Four Things I Wish Had Happened in the Uber & Lyft Debacle

Let me begin this by saying: generally speaking, I’m a supporter of ride-sharing. I know a few of the people who formed the original Ridesharing Works coalition that passed around the petition. They’re good people, who do good work in the city, and whose values I generally share. I plan to vote for Prop. 1 when it comes time for me to do so, if only (at this point) to be done with this whole thing for two more years. But, man, what a mess it is.

Thing #1: I wish that Uber and Lyft had been smarter about local politics. 

It all began with the advertising, when Uber started picking on Ann Kitchen. It continued with the somewhat disingenuous–or, at the very least, convoluted and difficult to explain–claims that ride sharing was being “forced out” of the city. And now it’s continuing with a PAC that’s receiving upwards of $2 million.

All of these moves, in my opinion, are indicative of an utter cluelessness about the local political scene. While some people have been animated to support Uber and Lyft because of their aggressive messaging on this issue, many more have been completely turned off.

In a city that prides itself on being a pale blue dot under constant attack from the sea of red surrounding it, outsiders running ads attacking prominent progressive leaders isn’t going to win you many friends. In a city that is very suspicious of corporations, and whose most prominent news source is an alt-weekly, making claims about onerous regulations isn’t going to win many friends either. And lastly, in a city that is probably significantly more pissed about Citizen’s United than the national average, pumping loads of cash into a PAC to influence an election isn’t going to make you look particularly good either.

The most annoying thing about all of the above is that it’s made it increasingly difficult for people who oppose fingerprinting to justify that position. Do you like using Uber and Lyft? Do you feel like the regulations that were in place before this past December were working OK? Well, too bad. Because now you’re a corporate shill.

That brings me to Thing #2…

Thing #2: I wish people in Austin could re-think our narrative about the local power dynamic. 

I’ve been participating in lots and lots of online discussion on this issue, and it never really takes long for anyone taking a pro-Uber position to be called a corporate shill. On reddit, it’s gotten to the point where people are pretty quickly called out for being astroturf, paid commenters. And while there’s good reason to believe that that might be true (see Thing #1), my experience in this town is that people are really, really quick to go to the “you’re being paid” explanation whenever someone seems to disagree with them.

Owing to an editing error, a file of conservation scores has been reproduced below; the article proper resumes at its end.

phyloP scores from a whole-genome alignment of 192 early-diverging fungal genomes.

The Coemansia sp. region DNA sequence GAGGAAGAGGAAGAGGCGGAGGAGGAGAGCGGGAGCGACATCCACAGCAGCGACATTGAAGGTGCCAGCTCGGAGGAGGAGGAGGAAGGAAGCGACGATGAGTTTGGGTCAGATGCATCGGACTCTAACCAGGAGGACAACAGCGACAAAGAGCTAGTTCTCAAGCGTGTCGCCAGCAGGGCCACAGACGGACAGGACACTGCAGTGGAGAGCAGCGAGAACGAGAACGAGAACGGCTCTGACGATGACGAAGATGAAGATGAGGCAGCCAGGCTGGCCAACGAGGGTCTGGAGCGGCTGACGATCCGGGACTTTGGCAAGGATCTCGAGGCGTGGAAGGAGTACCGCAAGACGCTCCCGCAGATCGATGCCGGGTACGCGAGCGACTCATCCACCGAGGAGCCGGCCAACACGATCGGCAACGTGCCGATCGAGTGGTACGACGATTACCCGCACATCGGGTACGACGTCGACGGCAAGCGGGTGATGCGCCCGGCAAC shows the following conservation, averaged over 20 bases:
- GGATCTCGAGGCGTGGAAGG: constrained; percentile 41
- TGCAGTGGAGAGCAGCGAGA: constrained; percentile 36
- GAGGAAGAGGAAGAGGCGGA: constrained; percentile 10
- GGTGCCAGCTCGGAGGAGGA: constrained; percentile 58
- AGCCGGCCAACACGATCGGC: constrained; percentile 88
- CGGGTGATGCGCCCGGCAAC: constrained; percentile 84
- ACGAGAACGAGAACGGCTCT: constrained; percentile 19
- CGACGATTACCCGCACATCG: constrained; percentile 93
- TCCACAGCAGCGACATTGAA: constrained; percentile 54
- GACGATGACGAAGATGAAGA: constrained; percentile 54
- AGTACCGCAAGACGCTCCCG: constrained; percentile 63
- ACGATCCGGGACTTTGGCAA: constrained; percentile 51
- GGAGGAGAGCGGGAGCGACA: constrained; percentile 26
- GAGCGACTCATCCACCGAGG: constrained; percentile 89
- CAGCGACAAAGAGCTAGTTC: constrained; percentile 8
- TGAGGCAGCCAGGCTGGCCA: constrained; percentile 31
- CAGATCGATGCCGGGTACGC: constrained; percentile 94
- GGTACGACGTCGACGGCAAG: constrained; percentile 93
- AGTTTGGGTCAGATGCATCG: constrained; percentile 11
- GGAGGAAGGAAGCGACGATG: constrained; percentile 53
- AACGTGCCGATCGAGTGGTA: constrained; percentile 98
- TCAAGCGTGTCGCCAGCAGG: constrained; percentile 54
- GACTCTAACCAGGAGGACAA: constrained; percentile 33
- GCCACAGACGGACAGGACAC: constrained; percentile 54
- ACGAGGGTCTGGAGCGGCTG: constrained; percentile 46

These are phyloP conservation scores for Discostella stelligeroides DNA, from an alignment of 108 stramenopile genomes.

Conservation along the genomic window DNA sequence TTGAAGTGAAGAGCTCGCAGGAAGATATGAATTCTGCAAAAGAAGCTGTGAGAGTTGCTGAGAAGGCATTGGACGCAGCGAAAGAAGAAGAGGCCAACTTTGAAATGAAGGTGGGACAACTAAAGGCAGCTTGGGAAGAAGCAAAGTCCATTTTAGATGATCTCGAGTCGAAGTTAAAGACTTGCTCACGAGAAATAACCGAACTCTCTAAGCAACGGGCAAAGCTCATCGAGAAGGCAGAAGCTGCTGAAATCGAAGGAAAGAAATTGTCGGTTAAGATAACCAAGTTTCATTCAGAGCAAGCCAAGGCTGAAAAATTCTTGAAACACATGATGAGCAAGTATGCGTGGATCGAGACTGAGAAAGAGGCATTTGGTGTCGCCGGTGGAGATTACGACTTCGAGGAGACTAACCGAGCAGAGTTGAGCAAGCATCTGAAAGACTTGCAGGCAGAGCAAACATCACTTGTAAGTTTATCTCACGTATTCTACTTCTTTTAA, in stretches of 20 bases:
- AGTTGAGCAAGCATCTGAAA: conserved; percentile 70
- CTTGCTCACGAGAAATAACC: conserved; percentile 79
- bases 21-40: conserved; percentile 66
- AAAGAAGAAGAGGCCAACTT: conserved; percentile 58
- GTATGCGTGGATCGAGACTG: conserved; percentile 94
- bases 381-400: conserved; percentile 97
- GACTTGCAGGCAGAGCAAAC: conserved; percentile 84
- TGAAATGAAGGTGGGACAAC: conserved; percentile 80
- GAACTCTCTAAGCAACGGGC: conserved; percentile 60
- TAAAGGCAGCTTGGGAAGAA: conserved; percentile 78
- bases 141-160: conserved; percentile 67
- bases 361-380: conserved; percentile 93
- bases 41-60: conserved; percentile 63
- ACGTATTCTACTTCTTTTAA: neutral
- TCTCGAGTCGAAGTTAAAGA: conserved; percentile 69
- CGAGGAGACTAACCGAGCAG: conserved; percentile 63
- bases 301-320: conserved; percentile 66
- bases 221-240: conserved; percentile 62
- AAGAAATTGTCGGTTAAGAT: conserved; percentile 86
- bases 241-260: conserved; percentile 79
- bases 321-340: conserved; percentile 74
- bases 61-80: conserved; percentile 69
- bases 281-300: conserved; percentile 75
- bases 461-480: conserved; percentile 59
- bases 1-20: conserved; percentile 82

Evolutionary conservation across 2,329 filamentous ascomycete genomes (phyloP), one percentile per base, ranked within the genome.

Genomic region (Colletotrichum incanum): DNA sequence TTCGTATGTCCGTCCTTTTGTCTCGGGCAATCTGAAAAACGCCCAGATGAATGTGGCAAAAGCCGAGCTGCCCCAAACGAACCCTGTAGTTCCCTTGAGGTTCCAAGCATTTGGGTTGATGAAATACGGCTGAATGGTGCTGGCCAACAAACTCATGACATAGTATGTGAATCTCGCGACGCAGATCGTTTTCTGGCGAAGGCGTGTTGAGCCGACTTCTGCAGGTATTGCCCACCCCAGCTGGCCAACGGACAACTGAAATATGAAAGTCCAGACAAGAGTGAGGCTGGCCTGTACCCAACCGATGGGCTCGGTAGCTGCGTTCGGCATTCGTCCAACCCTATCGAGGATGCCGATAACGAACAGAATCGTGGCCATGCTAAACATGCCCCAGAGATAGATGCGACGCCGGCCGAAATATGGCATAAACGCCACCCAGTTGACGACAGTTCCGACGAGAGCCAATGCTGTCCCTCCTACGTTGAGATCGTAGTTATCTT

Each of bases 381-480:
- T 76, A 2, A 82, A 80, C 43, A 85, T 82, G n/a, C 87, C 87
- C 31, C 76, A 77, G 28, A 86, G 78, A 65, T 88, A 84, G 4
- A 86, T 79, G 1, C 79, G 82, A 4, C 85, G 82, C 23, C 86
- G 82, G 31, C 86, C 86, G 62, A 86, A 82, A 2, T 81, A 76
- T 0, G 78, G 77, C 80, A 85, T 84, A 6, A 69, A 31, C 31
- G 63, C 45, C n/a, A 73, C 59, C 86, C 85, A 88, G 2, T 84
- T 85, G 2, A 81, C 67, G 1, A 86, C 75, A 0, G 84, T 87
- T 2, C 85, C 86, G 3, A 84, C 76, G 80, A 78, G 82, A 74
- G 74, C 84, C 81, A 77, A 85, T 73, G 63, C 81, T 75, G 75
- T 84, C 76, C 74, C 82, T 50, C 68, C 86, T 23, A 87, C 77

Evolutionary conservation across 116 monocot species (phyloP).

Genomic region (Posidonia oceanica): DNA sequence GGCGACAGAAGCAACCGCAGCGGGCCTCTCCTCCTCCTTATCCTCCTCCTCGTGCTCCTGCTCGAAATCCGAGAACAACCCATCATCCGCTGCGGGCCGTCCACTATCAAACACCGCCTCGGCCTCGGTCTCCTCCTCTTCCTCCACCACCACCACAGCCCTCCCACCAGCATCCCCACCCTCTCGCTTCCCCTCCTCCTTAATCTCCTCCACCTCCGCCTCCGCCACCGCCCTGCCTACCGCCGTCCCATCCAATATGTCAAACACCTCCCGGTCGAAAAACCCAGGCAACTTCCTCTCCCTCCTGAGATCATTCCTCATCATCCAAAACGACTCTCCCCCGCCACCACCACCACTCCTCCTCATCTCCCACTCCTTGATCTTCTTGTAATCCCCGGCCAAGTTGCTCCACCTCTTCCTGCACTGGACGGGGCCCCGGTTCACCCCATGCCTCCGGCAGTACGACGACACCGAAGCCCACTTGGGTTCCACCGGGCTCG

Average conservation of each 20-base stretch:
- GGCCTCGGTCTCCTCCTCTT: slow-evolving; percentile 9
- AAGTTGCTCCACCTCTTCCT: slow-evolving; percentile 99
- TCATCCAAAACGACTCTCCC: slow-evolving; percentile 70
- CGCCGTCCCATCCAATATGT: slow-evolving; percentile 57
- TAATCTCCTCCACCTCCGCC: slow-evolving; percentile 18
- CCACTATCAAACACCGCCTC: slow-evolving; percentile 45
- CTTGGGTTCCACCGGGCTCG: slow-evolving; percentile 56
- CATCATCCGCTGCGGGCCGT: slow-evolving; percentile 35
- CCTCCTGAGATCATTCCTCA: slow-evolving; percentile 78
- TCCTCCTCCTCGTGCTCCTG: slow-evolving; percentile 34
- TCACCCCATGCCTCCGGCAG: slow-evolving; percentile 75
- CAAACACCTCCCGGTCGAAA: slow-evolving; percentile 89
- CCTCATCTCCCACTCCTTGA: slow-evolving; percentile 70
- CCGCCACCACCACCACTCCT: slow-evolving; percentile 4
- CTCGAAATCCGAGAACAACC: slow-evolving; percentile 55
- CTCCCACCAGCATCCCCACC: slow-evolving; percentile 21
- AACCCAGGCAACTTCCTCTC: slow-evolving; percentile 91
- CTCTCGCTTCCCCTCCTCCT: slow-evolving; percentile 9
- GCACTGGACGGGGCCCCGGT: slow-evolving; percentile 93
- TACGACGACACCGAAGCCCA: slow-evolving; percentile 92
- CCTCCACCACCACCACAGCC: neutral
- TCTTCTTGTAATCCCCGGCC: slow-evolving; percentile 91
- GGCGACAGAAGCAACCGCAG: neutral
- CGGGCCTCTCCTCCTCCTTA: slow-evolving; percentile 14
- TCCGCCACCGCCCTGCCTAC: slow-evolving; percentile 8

For whatever reason, one of our favorite stories about the city is that it’s been bought and sold. We love telling ourselves that corporations moved in and sold Austin’s soul, and now it’s ruined forever. Due to Thing #1, the ride sharing issue is now getting sucked up into the “greedy-corporations-ruined-Austin” narrative. Kudos to the Travis County Democratic Party and the Our City Our Safety Our Choice PAC for connecting those dots for people. That’s really, really excellent messaging.

If and when Prop. 1 fails in May (which I think it will), I can hope against hope that people will revise what they think about who really pulls the levers of power in this city. Maybe we’ll look at the $2 million Uber and Lyft spent to no real good purpose and reconsider whether corporate money can really buy an election. Maybe we’ll finally realize that–surprise!–it isn’t greedy developers or greedy corporations who run things in the city but rather central city homeowners.

More likely, the narrative will stay intact, ready to be used by the next constituency that wants to cloak their narrow economic self-interest in the mantle of progressivism.

Which leads me to…

Thing #3: I wish that we could be talking about taxi regulations instead. 

A common argument that people make about Uber and Lyft is that they’re really just a taxi service, and they should be regulated as such. That seems to me to be a fair argument. Except, my sense is that most people making this argument don’t really know exactly what our taxi regulations are.

Dan Keshet has already done a great job discussing these on his blog. The bottom line is that they’re absolutely terrible. For whatever reason, our city council has decided that it’s only appropriate to allow 3 cab companies to operate in this city, despite the fact that they’re universally hated by their customers. The owners of these franchises all live in nice houses in West Lake and keep their drivers toiling at around the poverty level.

Did I mention that the cab companies suck for customers, too? The reviews on Google are… like, my God. They’re bad. Really, really bad.

At this point, I honestly think it would just be better if we regulated the taxi companies the way we regulated Uber and Lyft, and not the other way around. The regulations we have have brought us a state of affairs in which full-time drivers are getting mercilessly exploited all while providing seriously shit service in a sector that is in very, very high demand.

And this brings me to my last Thing, Thing #4: I wish city council had done things differently. My most immediate preference is that I wish they’d just left well enough alone with Uber and Lyft and then quietly re-written the taxi regulations so as to better serve the public. That might have been impossible, but I’m sure there is at least one other alternate universe where this issue could have been handled more effectively.

At least, I hope there is.




One thought on “Four Things I Wish Had Happened in the Uber & Lyft Debacle

  1. Pingback: Lots of money being spent on the Austin Uber/Lyft ordinance referendum – Off the Kuff

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